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Logo of nihpaAbout Author manuscriptsSubmit a manuscriptNIH Public Access; Author Manuscript; Accepted for publication in peer reviewed journal;
Cancer Res. Author manuscript; available in PMC Feb 15, 2010.
Published in final edited form as:
PMCID: PMC2821873
NIHMSID: NIHMS74974

Breast Cancer-associated Fibroblasts Confer AKT1-mediated Epigenetic Silencing of Cystatin M in Epithelial Cells

Abstract

The interplay between histone modifications and promoter hypermethylation provides a causative explanation for epigenetic gene silencing in cancer. Less is known about the upstream initiators that direct this process. Here, we report that the Cystatin M (CST6) tumor suppressor gene is concurrently down-regulated with other loci in breast epithelial cells co-cultured with cancer-associated fibroblasts (CAFs). Promoter hypermethylation of CST6 is associated with aberrant AKT1 activation in epithelial cells, as well as the disabled INNP4B regulator resulted from the suppression by CAFs. Repressive chromatin, marked by trimethyl-H3K27 and dimethyl-H3K9, and de novo DNA methylation is established at the promoter. The findings suggest that microenvironmental stimuli are triggers in this epigenetic cascade, leading to the long-term silencing of CST6 in breast tumors. Our present findings implicate a causal mechanism defining how tumor stromal fibroblasts support neoplastic progression by manipulating the epigenome of mammary epithelial cells. The result also highlights the importance of direct cell-cell contract between epithelial cells and the surrounding fibroblasts that confer this epigenetic perturbation. Since this two-way interaction is anticipated, the described co-culture system can be used to determine the effect of epithelial factors on fibroblasts in future studies.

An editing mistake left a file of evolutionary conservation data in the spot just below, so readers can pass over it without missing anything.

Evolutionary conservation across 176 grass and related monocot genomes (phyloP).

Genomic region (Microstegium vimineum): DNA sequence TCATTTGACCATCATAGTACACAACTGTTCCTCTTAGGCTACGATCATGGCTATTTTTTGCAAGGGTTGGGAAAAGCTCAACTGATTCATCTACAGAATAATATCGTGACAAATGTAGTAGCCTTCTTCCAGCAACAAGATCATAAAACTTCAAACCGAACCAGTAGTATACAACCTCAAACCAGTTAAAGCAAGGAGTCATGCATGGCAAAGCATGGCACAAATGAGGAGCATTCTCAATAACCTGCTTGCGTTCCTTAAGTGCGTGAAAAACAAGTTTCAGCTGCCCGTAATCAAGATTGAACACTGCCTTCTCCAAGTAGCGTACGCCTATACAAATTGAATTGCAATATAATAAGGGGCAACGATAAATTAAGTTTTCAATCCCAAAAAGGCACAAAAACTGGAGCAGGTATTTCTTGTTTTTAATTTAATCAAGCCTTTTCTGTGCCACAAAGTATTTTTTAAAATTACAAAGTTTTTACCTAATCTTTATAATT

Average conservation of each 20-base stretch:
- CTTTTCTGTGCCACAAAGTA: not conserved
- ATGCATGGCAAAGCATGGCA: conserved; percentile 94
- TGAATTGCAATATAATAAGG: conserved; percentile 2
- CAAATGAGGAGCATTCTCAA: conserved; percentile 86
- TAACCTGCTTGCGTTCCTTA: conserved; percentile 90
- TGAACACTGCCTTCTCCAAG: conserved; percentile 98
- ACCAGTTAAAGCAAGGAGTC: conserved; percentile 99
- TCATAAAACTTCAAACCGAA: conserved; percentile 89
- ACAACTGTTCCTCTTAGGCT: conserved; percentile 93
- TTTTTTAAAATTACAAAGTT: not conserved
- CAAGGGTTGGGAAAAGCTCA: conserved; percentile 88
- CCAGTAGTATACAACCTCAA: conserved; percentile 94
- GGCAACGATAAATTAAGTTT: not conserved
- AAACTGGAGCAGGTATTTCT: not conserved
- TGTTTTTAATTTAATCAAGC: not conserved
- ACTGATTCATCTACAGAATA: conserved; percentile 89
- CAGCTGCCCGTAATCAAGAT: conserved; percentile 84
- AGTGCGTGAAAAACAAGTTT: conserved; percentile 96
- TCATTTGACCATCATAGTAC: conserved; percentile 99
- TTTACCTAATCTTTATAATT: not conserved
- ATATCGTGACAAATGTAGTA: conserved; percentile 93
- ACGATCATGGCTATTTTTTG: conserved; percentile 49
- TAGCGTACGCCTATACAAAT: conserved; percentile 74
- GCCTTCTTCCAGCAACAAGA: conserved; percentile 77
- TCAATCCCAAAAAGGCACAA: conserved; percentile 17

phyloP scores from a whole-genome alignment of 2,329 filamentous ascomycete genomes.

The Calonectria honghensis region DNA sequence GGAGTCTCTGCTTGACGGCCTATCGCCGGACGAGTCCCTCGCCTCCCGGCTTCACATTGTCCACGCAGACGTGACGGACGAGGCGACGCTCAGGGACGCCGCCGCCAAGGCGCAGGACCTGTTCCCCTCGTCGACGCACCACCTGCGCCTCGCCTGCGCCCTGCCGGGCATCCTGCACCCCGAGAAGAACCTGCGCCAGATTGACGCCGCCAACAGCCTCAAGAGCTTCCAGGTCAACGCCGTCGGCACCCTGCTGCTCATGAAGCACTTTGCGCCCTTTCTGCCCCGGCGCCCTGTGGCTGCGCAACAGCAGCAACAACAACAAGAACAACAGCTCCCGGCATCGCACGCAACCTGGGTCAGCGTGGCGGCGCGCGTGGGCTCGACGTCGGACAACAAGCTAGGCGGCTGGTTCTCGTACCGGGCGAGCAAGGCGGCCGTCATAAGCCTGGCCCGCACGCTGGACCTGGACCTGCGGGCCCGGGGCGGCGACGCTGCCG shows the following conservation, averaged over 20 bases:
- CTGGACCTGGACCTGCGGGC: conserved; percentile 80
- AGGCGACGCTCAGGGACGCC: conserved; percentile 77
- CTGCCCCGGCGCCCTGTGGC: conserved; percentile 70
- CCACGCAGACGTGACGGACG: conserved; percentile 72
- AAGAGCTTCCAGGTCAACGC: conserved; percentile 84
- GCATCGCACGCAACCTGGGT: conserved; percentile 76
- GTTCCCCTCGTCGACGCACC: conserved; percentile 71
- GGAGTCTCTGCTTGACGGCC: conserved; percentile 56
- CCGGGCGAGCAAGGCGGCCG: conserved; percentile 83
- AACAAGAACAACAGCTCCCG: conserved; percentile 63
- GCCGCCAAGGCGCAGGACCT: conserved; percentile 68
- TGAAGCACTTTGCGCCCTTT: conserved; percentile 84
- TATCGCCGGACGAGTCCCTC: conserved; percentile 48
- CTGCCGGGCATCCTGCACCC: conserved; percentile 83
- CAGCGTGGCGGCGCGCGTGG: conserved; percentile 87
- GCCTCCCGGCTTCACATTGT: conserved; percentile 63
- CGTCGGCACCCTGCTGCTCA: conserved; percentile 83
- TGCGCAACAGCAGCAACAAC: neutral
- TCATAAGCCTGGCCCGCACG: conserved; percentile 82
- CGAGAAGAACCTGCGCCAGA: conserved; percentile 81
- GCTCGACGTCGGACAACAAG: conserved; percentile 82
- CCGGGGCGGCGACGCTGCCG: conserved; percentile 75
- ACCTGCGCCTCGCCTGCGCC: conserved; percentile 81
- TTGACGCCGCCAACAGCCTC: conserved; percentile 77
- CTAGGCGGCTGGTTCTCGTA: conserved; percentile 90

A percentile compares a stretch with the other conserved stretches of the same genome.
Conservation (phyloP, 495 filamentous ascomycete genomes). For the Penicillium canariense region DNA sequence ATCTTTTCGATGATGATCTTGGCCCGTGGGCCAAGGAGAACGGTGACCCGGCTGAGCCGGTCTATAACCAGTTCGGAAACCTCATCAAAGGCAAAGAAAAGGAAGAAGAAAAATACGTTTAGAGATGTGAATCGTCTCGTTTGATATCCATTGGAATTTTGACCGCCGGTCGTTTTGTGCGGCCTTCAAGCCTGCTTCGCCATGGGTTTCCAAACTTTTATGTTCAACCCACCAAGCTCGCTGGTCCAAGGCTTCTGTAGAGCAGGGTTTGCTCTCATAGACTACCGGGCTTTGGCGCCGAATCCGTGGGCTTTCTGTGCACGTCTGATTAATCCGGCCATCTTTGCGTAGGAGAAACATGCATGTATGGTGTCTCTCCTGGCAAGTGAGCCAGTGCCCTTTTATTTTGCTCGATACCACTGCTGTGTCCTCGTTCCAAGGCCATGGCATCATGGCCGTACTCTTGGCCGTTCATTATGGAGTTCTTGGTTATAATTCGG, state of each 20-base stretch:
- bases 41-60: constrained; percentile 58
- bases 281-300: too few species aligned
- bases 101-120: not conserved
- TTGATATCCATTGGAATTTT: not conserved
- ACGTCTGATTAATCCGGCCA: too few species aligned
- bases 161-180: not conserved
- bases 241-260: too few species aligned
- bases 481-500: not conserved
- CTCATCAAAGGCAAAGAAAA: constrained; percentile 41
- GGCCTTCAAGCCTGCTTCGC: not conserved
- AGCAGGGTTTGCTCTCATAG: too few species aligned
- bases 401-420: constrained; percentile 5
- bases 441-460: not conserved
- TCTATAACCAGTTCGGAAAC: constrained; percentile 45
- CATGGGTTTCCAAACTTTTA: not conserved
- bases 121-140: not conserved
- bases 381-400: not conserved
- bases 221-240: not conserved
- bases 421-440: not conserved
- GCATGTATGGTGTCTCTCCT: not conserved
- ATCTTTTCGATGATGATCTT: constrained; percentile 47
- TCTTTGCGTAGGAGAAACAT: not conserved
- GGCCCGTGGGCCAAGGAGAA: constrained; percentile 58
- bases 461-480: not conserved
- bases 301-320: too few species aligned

Introduction

It is increasingly apparent that tumorigenesis depends not only on the acquisition of genetic alterations, but also on epigenetic perturbations that add an important layer of transcriptional control to the cancer genome. This type of alteration involves chemical modifications of DNA or histones that do not affect the nucleotide composition of cancer cells (1, 2). To date, one well-characterized alteration is DNA methylation in which the cytosine residue of a CpG dinucleotide is converted into 5-methylcytosine by DNA methyltransferases (1, 2). This chemical event frequently occurs in GC-rich sequences, known as CpG islands, located in 60–70% of the promoters or first exons of known genes (3). Increasing evidence has shown that de novo DNA methylation at 5’-end regulatory regions plays a causal role in maintaining silencing of tumor suppressor genes in solid tumors, including breast cancer (4). This hypermethylation is now linked and perhaps directly contributes to initiation, invasion, metastasis, and chemotherapeutic resistance of cancer cells (4, 5).